Work of the Office
Engaging with Partners
The flag of the United Nations
(UN Photo/John Isaac)
The Special Advisers work to alert relevant actors to the risk of genocide, war crimes, ethnic cleansing and crimes against humanity, enhance the capacity of the United Nations to prevent these crimes, including their incitement, and engage with Member States, regional and sub-regional arrangements, and civil society to develop more effective means of response when they do occur.
The Special Advisers, alone, cannot prevent these crimes. They therefore work to strengthen the ability of other actors to do so, in particular Member States, the UN system, regional and sub-regional organizations and civil society. In addition, these same actors provide information and knowledge to the Office without which it cannot act as a mechanism of early warning. The Office’s partnerships are therefore central to its execution of the mandate.
Please follow the links below for more information on the Office’s work with:
Much of the work of UN departments, programs, agencies and independent experts is of direct relevance to the work of the Office. Collectively, they represent a vast resource for information, analysis, policy and strategy recommendations and implementation. The Office coordinates closely with relevant UN partners to maximize the impact of resources and to avoid duplication or contradiction in the UN’s action to address a given situation. In addition to ad hoc relationships, the Office engages on a regular basis with the following UN entities:
- The Secretary-General’s Policy Committee
- The Executive Committee on Peace and Security
- The Meeting of the Secretary-General Senior Management Team and senior advisers
- The Inter-Agency Framework for Coordination on Preventive Action (Framework Team), including:
- Inter-Departmental working groups on countries under Framework Team review
- The Expert Reference Group, to enhance Framework Team follow-up
- Country-specific working inter-agency groups and task forces and crisis teams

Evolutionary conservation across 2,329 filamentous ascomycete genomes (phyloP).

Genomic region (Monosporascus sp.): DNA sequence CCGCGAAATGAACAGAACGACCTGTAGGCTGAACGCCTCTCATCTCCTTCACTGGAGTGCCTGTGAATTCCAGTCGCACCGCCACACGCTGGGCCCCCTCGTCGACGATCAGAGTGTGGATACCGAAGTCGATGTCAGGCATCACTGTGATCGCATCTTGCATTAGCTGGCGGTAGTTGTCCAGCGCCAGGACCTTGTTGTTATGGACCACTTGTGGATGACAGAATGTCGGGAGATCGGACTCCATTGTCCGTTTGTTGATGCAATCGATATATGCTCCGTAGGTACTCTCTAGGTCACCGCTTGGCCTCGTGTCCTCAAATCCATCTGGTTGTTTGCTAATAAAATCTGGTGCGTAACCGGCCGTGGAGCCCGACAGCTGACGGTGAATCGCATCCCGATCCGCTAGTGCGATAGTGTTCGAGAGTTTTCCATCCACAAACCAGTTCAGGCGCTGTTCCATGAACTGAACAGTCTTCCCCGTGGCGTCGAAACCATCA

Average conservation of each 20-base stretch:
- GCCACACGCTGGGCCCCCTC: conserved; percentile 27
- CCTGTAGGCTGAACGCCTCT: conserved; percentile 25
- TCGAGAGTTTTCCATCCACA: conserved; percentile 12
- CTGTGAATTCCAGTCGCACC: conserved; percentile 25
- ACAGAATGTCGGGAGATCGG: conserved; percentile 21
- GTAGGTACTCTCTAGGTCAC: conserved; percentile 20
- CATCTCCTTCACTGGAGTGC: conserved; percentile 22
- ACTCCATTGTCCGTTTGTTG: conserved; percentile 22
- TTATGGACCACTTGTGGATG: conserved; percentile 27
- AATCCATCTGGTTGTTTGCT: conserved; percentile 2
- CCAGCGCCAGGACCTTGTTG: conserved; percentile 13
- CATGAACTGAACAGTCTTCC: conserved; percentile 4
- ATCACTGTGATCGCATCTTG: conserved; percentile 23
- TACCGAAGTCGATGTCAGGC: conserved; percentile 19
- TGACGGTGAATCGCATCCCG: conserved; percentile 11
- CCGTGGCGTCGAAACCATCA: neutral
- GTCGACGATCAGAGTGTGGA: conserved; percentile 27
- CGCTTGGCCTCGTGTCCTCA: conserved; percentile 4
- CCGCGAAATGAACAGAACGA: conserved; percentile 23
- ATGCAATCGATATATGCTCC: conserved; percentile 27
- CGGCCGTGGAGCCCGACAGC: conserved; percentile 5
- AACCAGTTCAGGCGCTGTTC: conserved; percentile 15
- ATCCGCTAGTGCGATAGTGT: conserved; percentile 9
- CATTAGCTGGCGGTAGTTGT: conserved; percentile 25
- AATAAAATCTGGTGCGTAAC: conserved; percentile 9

In May 2012, the Office assumed the responsibilities of co-chair of the United Nations Inter-Agency Framework Team for Coordination on Preventive Action (Framework Team) for a one-year period. The Framework Team constitutes a forum that includes 22 UN departments and agencies. Its Expert Reference Group (ERG) works for the coordination of strategies and activities on conflict prevention, while incorporating the distinct perspectives provided by each Group member. Although it meets at UN headquarters, its members are closely connected to their field offices. The Framework Team supports UN Resident Coordinators and Country Teams in developing integrated prevention strategies, and works to identify and deploy the technical resources required for their implementation. In May and June 2012, the Framework Team undertook consultations to identify priority situations for early engagement to promote measures for conflict and atrocity prevention, as well as measures to strengthen the effectiveness of this internal coordination mechanism.
- Department of Political Affairs (DPA)
- DPA is mandated to provide Secretariat support to the Secretary-General. Activities include political analysis; identifying political solutions to human rights and other crises confronted by the UN, including genocide; helping predict imminent crises and proposing preventive actions.
- The Department maintains worldwide desk officer coverage, with 24 hour monitoring and response and has a Policy Planning and Mediation support capacity.
- The Department provides administrative support to the work of Special Adviser of the Secretary-General on the Prevention of Genocide and other Special Advisers and Envoys of the Secretary-General.
- Office of the High Commissioner for Human Rights (OHCHR)